In order to get rigs of the proper specifications, BP found it was necessary to work with manufacturers to produce rigs suited to its needs and then sign long-term leases on the rigs. BP decided to lease seven rigs--three from Helmerich & Payne, and four from Nabors, at rates averaging approximately $30,000 a day.
Besides having the proper specifications, the new drilling rigs are much more automated. The "dog houses" are air conditioned and relatively quiet. Operators need to be highly trained individuals, instead of traditional "roughnecks".
As part of the 2005 initiative, BP made a decision to staff at a fixed level--the level of operations that the seven drilling rigs on long-term contracts could support. With this approach, there would be no more lay-offs, even if the price of natural gas declined. Besides fitting with the long-term contracts on the rigs, this approach had the benefit of providing a more stable working environment for employees.
Prior to the 2005 initiative, the community of Wamsutter had a population of 261, and had few amenities. The homes were mobile homes, each with its own well. BP decided that this needed to change, if Wamsutter was to be an inviting place for educated workers to live. Starting in 2005, BP began helping Wamsutter add services. Some of the projects BP has helped fund include water and sewer systems, road improvements, a day care, and a park.
In order to have educated workers, BP has also contributed $500,000 to Western Wyoming Community College, to enhance the college's oil and gas technology program and $5 million to University of Wyoming's School of Energy Resources.
Other Technology Enhancements
Besides shifting from individual wells to grouped wells, BP has been pursuing other types of research:
• Remote monitoring. Years back, service people needed to drive around in a truck to check each well individually. Now most of the relevant information is transmitted electronically, so that a visit is required only if there is a problem.
• Electrification of wells. Electricity is needed at the well site to separate natural gas from the water produced with it and to transmit monitoring information to the office. The original approach, used by BP and others, was to use a single solar panel and battery for each well. Now that BP is grouping wells on a pad, BP uses a larger grouping of solar panels together with several batteries, to provide longer backup. BP is considering adding a windmill to some pads, as an additional source of energy.
• Cordless seismic imaging. BP has worked with outside contractors on what it calls Firefly(R) land seismic imaging system. With the old technology, seismic imaging systems needed to be plugged into electric power at a proposed well site. This was a problem, since there are no electric power lines in most areas being tested. The new system uses battery operated units which transmit signals to the office.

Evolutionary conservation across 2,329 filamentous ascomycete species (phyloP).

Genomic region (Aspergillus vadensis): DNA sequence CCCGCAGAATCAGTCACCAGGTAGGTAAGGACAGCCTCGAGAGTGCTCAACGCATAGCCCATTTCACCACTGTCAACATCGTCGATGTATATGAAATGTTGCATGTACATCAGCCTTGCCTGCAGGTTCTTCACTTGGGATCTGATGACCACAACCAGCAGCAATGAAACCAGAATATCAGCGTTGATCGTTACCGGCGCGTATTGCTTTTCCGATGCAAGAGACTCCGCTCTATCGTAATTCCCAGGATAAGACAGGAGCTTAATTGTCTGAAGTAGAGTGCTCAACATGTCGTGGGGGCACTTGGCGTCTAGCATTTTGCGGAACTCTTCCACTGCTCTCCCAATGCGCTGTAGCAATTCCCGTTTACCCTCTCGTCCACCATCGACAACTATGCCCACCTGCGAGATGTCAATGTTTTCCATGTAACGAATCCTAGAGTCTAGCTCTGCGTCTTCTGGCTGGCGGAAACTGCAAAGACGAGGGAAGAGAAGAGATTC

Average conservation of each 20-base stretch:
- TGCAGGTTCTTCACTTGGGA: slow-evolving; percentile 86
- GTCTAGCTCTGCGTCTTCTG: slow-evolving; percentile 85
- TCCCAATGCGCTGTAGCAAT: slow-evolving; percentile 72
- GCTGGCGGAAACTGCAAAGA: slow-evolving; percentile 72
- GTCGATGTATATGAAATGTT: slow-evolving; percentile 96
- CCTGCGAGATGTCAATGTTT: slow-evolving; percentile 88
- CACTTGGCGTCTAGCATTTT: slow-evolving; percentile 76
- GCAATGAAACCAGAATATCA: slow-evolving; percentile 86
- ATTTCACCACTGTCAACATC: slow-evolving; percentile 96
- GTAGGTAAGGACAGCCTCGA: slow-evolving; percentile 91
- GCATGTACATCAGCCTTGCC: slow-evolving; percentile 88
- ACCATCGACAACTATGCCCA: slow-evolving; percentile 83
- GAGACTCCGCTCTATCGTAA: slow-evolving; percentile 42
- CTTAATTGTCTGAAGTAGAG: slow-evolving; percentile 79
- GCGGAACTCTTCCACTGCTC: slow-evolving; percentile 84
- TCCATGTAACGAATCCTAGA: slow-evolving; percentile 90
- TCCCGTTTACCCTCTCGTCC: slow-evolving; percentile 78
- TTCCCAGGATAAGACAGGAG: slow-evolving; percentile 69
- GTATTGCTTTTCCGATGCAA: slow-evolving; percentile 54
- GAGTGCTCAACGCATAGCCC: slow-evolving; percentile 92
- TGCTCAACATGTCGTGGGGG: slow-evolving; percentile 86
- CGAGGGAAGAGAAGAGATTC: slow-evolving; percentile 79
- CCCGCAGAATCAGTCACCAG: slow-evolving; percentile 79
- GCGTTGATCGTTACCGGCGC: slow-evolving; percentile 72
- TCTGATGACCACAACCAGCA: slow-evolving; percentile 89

• Horizontal wells. BP's current wells are basically vertical wells, adjusted for the need to have the surface units located on a single pad. BP is planning to test horizontal wells, to see how the economics of these wells compare with the current approach.
The written material we were provided indicates that with BP's new technology, hydrocarbon recovery has been increased by up to 40% and drilling costs have been reduced by up to 50%. I do not know to what base this comparison is being made, but I can believe that costs have been brought down substantially.
We were not provided with an estimate of the expected recovery per well, but I tried to compute one from various information given at the presentation. I came up with a range of about 900 million to 2 billion cubic feet of natural gas per well. This seems like a fairly respectable level, compared to estimates for other natural gas producers.
One figure that is fairly easy to calculate is average annual gas production per operating well, including wells that were drilled years ago. In this calculation, only natural gas "not associated" with petroleum production is used. One can compare this statistic to statewide averages, using EIA statistics for natural gas production and number of wells.
For BP Wamsutter, the information provided suggests the average annual production per operating well is currently about 68 million cubic feet per well ((240 million x 365 days)/1,282 wells). If wells have an average life of 30 years, and this average continues to hold, this would suggest ultimate recovery averaging just over 2.0 billion (=30 x 68 million) cubic feet per well. One could get a similar number with a 40 year life and a lower annual average.